That bees can be organized – and they are – when it comes to Team work and keep the hive running, we know. In a bee colony, the number of workers can reach 100 thousand, but they, nevertheless, do their job successfully.
Now that two bees have teamed up to open a soda bottle is equally impressive.
In a video posted on Twitter, a São Paulo user shared how he left his bottle of Fanta ajar and the bees “stole” his soda, as she describes it. The post was enough to spark dozens of comments questioning the insects’ behavior and intelligence. Not believing, one of them says: “I would not have believed this if I had not seen, I am not even sure if I really do.”
But is it possible that animals so small, with such small brains, could organize themselves to do something that is not in their nature?
On the experiment Created with drones, insects were taught to roll a ball and score a goal, and every time they did it, they received a reward. On tests, they had to copy each other’s movements and learn from their mistakes. With the results, the researchers were able to understand the animals’ cognitive abilities when they used the tool to achieve a goal, and were also amazed at how easily the insects coped with the task.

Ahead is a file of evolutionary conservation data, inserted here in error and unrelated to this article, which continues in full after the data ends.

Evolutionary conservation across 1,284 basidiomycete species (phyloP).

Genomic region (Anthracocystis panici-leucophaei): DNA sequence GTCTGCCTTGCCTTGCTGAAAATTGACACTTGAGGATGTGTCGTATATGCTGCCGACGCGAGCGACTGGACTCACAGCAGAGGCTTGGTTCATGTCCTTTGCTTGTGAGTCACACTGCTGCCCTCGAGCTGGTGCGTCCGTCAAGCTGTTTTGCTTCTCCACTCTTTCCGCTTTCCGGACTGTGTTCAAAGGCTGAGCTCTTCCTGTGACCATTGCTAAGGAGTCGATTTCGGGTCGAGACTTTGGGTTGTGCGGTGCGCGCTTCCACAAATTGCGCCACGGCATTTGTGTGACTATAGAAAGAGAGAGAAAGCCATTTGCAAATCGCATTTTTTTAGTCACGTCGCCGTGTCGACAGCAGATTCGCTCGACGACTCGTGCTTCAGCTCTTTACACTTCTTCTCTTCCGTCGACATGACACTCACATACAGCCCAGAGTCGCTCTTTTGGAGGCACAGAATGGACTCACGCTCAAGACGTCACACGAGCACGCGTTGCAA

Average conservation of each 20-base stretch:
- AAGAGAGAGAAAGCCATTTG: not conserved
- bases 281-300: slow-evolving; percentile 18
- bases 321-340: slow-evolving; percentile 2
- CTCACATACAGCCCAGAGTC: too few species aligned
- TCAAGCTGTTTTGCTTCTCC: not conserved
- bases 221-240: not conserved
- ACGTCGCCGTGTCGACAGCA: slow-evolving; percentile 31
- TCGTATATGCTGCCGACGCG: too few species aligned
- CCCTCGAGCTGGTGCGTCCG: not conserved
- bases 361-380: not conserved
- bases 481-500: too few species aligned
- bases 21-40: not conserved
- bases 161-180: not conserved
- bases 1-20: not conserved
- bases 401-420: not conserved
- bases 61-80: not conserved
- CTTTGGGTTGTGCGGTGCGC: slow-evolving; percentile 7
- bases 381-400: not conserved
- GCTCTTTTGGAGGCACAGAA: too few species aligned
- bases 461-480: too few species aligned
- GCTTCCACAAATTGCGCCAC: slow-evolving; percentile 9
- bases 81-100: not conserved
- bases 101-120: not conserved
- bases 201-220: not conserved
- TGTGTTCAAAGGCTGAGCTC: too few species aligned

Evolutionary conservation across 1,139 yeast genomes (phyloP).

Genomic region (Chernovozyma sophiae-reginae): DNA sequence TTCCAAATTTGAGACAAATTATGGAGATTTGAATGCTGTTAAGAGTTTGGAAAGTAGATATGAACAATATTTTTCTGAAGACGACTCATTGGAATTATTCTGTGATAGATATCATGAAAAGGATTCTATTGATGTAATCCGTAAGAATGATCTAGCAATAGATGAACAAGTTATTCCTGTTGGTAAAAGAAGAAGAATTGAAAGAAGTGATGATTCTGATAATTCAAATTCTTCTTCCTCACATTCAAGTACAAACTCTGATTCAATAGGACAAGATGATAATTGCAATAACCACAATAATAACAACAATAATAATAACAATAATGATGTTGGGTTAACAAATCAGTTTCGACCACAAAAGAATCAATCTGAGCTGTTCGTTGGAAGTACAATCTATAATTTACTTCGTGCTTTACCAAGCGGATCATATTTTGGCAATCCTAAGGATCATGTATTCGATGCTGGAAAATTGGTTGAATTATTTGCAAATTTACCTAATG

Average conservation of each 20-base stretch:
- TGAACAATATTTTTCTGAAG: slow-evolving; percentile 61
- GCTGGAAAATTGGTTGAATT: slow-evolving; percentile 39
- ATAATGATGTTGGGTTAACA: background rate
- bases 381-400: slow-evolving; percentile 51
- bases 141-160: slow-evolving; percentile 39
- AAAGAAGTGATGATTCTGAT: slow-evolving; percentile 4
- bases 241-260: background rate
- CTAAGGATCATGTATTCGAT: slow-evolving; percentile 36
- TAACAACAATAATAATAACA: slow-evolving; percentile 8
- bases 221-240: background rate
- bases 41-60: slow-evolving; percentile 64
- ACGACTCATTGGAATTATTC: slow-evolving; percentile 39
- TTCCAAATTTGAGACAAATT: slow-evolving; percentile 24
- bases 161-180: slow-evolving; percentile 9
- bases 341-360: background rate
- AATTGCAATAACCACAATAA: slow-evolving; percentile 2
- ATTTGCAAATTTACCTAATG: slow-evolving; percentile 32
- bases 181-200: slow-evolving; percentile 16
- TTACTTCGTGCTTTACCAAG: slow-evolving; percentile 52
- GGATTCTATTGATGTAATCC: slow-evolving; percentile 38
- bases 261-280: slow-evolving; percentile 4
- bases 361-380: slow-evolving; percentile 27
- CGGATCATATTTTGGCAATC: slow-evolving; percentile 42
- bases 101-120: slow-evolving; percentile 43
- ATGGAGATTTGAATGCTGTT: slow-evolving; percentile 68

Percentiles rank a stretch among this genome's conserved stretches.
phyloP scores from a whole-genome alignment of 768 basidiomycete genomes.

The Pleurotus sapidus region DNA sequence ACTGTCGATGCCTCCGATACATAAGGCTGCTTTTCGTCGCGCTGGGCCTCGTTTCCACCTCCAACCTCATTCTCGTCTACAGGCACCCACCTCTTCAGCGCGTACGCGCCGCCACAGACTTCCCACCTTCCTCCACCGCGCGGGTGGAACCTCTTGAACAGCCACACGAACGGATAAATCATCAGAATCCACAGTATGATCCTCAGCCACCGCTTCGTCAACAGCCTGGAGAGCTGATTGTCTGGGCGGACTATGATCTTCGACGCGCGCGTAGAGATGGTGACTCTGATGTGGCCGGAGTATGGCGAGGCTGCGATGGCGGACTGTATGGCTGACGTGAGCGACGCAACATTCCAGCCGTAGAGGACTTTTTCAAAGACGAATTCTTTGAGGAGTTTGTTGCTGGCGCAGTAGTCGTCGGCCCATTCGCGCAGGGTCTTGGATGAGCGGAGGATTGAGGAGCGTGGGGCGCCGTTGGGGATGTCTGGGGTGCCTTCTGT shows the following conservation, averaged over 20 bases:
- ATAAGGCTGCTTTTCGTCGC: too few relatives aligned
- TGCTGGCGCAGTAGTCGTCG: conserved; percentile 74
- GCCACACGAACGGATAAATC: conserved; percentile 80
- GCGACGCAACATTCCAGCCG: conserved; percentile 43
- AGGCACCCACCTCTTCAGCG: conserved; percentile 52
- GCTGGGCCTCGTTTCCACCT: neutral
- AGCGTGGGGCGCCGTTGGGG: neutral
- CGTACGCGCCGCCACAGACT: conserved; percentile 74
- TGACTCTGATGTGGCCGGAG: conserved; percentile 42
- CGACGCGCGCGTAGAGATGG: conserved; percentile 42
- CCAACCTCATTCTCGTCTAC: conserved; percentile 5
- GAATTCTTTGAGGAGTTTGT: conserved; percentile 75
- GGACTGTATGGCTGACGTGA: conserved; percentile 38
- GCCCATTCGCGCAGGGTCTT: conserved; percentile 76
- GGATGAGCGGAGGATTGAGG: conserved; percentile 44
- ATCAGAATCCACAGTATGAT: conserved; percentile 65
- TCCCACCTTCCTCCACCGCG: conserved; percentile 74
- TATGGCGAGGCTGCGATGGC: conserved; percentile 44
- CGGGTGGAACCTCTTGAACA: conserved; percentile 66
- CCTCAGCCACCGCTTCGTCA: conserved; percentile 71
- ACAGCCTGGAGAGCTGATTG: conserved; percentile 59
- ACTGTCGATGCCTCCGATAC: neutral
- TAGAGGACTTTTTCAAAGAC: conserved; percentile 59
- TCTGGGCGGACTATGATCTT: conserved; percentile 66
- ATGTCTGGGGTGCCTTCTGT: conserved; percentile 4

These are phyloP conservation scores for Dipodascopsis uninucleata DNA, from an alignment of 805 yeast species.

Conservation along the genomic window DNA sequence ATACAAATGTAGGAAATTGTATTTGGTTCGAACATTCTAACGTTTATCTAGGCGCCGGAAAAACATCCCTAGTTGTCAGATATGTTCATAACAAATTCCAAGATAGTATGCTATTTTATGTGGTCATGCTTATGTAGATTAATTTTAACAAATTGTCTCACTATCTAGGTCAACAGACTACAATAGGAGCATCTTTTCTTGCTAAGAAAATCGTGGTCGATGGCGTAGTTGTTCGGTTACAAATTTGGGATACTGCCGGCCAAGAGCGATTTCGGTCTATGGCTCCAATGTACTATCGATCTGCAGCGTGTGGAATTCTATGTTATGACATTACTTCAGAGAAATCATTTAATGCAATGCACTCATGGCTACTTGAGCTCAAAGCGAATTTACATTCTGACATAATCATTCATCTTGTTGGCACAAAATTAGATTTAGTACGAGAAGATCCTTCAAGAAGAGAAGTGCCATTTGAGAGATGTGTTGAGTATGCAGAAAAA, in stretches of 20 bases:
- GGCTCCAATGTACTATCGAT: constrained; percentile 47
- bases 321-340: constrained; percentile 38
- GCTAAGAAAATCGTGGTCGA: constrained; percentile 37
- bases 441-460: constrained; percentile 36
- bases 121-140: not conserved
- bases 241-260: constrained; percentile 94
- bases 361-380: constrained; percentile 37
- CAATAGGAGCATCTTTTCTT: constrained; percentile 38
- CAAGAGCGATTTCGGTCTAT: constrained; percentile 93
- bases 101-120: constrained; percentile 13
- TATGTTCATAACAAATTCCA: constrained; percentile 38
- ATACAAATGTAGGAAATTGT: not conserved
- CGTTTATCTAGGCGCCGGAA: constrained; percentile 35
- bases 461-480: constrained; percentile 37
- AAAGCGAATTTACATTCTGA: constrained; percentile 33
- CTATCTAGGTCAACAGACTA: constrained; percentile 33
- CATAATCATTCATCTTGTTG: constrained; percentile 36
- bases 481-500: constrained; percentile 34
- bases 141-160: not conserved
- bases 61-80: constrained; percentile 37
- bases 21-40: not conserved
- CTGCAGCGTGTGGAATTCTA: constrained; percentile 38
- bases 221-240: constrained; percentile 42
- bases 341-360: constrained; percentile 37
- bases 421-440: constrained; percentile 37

But these insects were not always considered smart. In 1962, ten years before receiving the Nobel Prize for research in bee communication, ethologist (studying animal behavior) Karl von Frisch. announced that bees have too small a brain to think, they attribute their exploits to their own instinct. Since then, questions about how much a bee brain can process have been studied several times.
Despite its small size and simplicity, drone brains are capable of performing complex learning tasks, such as remembering the best places to look for nectar and pollen. All this could be observed thanks to new research methods, which consist in not taking the brain of an insect to study, as was done in the past, but with the help of the technology is similar to computed tomography.
In fact, there is still a lot to be learned to understand the functioning of the brain of insects and to say that they behave intelligently when they find themselves in situations that go beyond their natural habitat. But, contrary to the thesis of Karl von Frisch, the size of the brain does not necessarily affect the behavior of the insect, it must be taken into account how connections between neurons work which play a key role in intellectual activity. We will be attentive to new research and, of course, to our soda bottles.[ScienceAlert]